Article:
1999 Chamoli earthquake

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1999 Chamoli earthquake
1999 Chamoli earthquake is located in India
1999 Chamoli earthquake
Date 28 March 1999 (1999-03-28) [1]
Magnitude 6.8 Mw [1][2][3]
Depth 21 kilometres (13 mi) [2]
Epicenter Lua error in Module:Coordinates at line 668: callParserFunction: function "#coordinates" was not found. [4]
Areas affected India
Casualties Approximately 103 dead [2]

The 1999 Chamoli earthquake occurred on 28 [5] March 1999 in the Chamoli district in the Indian state of Uttar Pradesh (now in Uttarakhand). The earthquake was the strongest to hit the foothills of the Himalayas in more than ninety years.[6] Approximately 103 people died in the earthquake.[2]


The Himalaya Range has been undergoing crustal shortening along the 2,400 km long northern edge of the Indian Plate which resulted in the formation of several thrust planes including the Main Central Thrust (MCT), the Main Boundary Thrust (MBT) and the Main Frontal Thrust (MFT). The MCT consists of three sub-thrusts: MCT I, MCT II and MCT III. Many earthquakes have occurred along these thrust faults. Academics believe the Chamoli earthquake in 1999 is associated with these fault systems.[7]


The magnitude of the earthquake was 6.8 on the Richter scale,[1][2][3][6][8] and it lasted for forty seconds.[6] Apart from the Chamoli district, the quake also affected five other districts of Uttar Pradesh viz. Rudraprayag, Tehri Garhwal, Bageshwar, Uttarkashi and Pauri Garhwal (all are in Uttarakhand now). Among these, Chamoli and Rudraprayag were the most affected districts.[2] Aftershocks continued and most of the aftershocks occurred in the east of Chamoli.[7] Officials from Pakistan reported that the quake was also felt in Lahore and Gujranwala.[6] The earthquake was also felt in the Nanda Devi mountain region, in Kanpur, Shimla, Delhi, Dehradun, Sirmour , Haridwar, Saharanpur, Moradabad, Bijnor, Muzaffarnagar, Meerut, Ghaziabad and Srinagar and in the Baitadi District, Dadeldhura District, Darchula District and Kanchanpur District in Mahakali Zone in Nepal.[4][7][8]

Damage and casualties

Severe ground deformations resulted from the earthquake. Formation of ground fissures were reported from many areas. Landslides and changes in the groundwater flow were also reported. Well-developed ground cracks were seen in Gopeshwar, Chamoli and Bairagna. Cracks were observed in asphalt roads at several locations.[7] Landslips cut off parts of Mandakini valley and Mandal valley and many major roads.[3]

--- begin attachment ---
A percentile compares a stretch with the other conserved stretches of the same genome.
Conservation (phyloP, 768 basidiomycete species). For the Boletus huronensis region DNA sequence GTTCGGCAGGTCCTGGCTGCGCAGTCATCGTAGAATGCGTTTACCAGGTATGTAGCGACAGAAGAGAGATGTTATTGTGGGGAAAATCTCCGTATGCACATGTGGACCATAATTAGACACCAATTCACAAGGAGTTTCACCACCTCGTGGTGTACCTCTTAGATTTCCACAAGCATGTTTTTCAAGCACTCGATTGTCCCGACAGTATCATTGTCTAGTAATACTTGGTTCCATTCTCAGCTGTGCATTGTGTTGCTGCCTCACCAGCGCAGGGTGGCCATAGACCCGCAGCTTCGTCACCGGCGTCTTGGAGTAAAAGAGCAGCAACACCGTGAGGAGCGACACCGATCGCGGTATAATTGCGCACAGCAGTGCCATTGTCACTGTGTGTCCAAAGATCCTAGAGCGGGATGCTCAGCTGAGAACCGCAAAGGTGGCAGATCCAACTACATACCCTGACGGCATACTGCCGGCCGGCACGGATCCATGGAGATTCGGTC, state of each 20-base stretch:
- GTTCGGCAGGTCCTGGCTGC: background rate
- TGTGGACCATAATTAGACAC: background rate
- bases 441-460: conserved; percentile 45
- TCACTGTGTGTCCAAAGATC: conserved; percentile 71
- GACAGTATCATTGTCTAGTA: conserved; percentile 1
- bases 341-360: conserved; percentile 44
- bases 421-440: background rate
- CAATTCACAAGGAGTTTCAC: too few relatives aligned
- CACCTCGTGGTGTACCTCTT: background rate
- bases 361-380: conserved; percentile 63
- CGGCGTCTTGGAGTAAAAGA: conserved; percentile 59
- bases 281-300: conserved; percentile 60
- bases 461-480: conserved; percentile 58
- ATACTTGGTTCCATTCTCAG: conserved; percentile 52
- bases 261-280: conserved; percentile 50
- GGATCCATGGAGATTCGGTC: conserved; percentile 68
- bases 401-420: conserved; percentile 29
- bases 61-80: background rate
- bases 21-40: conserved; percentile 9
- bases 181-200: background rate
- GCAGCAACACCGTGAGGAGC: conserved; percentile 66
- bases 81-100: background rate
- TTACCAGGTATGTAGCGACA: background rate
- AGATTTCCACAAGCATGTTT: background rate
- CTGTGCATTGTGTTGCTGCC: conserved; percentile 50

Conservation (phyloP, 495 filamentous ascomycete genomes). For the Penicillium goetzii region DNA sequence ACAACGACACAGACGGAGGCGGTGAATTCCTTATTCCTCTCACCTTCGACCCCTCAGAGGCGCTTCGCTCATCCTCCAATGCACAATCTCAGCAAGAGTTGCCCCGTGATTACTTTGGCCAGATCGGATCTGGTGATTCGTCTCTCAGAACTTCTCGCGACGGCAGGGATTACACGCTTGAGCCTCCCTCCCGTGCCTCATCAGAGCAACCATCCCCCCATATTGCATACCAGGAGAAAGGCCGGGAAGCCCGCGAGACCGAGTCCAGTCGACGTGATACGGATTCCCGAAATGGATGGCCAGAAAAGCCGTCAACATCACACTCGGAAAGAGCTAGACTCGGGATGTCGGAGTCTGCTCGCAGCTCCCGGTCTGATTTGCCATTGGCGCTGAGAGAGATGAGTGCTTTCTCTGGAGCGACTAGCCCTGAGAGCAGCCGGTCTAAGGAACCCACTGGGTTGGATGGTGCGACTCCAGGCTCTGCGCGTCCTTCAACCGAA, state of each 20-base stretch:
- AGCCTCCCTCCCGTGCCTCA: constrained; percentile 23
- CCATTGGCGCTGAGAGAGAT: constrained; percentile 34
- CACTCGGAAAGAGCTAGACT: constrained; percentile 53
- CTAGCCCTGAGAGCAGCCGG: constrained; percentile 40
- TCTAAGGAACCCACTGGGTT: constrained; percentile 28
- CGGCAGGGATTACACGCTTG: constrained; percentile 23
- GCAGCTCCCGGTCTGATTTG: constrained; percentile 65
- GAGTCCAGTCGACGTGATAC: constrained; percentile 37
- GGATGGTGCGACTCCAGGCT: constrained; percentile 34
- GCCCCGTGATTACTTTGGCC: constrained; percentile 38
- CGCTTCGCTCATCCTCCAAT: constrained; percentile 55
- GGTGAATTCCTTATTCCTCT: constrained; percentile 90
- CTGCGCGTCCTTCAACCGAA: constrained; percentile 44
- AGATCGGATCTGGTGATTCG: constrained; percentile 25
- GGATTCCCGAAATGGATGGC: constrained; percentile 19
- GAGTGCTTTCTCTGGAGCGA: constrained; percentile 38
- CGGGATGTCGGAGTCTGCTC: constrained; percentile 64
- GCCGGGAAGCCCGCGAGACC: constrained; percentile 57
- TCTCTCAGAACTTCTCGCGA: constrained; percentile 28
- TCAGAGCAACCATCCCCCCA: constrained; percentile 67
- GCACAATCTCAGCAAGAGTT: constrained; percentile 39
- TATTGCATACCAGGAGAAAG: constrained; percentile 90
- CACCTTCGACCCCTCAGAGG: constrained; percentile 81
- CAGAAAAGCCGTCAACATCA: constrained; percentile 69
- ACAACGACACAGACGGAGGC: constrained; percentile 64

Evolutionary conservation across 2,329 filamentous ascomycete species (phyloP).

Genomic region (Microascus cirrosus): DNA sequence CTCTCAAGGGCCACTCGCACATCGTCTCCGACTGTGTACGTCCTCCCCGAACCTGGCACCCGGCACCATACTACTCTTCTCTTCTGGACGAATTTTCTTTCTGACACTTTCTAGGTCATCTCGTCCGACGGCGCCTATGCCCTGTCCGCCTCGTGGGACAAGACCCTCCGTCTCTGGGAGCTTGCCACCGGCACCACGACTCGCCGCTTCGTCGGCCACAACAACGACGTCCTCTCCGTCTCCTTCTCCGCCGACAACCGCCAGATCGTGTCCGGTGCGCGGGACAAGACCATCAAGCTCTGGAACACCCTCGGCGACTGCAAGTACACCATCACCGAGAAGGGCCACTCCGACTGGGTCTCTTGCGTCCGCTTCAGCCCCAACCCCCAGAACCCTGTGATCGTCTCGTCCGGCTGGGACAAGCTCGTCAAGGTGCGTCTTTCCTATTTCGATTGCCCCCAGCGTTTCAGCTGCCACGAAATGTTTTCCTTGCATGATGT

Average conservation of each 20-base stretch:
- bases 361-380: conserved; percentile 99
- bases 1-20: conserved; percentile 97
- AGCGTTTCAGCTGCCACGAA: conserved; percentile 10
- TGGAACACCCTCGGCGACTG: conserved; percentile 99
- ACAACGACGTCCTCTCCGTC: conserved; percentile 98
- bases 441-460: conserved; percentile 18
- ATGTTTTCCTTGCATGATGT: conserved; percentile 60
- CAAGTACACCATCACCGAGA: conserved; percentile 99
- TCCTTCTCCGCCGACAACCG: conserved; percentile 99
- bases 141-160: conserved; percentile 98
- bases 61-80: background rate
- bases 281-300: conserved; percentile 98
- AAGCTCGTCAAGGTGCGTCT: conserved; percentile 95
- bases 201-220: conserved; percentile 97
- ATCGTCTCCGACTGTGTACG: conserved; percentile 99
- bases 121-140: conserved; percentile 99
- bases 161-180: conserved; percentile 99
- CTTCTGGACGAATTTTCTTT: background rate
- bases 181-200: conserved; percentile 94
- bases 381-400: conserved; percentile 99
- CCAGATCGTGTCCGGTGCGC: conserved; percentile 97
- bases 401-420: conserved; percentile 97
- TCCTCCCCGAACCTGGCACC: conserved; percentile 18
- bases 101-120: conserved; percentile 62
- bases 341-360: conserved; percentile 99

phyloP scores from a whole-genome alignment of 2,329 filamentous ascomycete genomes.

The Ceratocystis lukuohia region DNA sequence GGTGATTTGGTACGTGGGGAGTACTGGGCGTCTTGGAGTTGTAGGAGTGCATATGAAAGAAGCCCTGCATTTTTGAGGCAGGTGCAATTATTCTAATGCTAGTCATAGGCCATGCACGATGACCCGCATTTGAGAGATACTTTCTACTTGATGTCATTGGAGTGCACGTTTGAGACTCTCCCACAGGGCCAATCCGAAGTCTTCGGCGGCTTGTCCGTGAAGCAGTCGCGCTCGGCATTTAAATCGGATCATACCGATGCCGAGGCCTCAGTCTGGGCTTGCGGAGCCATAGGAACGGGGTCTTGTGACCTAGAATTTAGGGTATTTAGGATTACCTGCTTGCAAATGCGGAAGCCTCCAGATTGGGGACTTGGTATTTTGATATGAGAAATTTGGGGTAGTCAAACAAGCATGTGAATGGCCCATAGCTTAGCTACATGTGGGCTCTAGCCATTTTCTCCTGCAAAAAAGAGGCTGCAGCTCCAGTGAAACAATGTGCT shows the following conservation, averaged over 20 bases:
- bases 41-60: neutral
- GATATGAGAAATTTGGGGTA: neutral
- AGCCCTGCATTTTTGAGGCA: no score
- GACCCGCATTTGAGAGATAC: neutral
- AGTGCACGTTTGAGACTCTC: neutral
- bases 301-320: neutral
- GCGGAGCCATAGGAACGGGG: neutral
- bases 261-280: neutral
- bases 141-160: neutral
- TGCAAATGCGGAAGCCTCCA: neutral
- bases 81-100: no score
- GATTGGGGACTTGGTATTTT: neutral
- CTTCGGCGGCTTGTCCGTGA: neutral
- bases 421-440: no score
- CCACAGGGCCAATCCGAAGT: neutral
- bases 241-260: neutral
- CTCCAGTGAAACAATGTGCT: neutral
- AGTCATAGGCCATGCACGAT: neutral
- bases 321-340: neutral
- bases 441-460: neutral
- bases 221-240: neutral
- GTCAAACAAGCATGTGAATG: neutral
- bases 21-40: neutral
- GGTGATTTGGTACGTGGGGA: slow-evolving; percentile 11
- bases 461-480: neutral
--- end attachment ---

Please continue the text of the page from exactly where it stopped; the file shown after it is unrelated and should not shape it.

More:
The death toll was 103.[2] Several hundred people injured and approximately 50,000 houses were damaged.[9] Over 2,000 villages were affected by the earthquake.[4] Electricity, water supply and communication were also severely affected by the earthquake especially in the Chamoli town, Gopeshwar and Okhimath region of Rudraprayag district.[3] According to Mike Wooldridge, correspondent for the BBC News, Chamoli suffered most damage and almost all the houses and shops built on slopes in the lower part of the town were destroyed.[6]

The bridge deck of a pedestrian suspension bridge situated near Bairagna developed lateral buckling and the cables of the bridge were loosened. Water pipelines in Chamoli and Gopeshwar towns were damaged affecting water supply due to landslides caused by the quake. The concrete-lined canals of the irrigation network in the affected region sustained some cracks.[7]

In Delhi, many buildings sustained non-structural damage.[10] According to Dr B.L. Wadhera, who filed a public interest litigation in the Delhi High Court, cracks developed in the Shastri Bhavan in Delhi which houses several Union Ministries.[11] Damage occurred in several buildings in Dehradun also. A few old buildings of the Survey of India sustained collapse of gable masonry, and cracks developed along the junctions between the pitched roof and the masonry walls.[7]

Relief efforts

Rescue operations were hampered by landslides, loss of electrical power and the loss of communication links with Chamoli. Many road workers became involved to clear landslide debris from a 16 km stretch of road leading to the worst-affected area.[6] Local people carried out search and rescue operations.[7] Rescue efforts were led by the Indian Army[6] and Paramilitary personnel were also called-in to aid.[7] The army used helicopters to ferry in supplies.[6] Food and other necessary supplies were air-dropped to villages which lacked motorable roads and where roads were damaged due to landslides.[7] Locals organized a committee to make sure that those most affected receive food.[6]

See also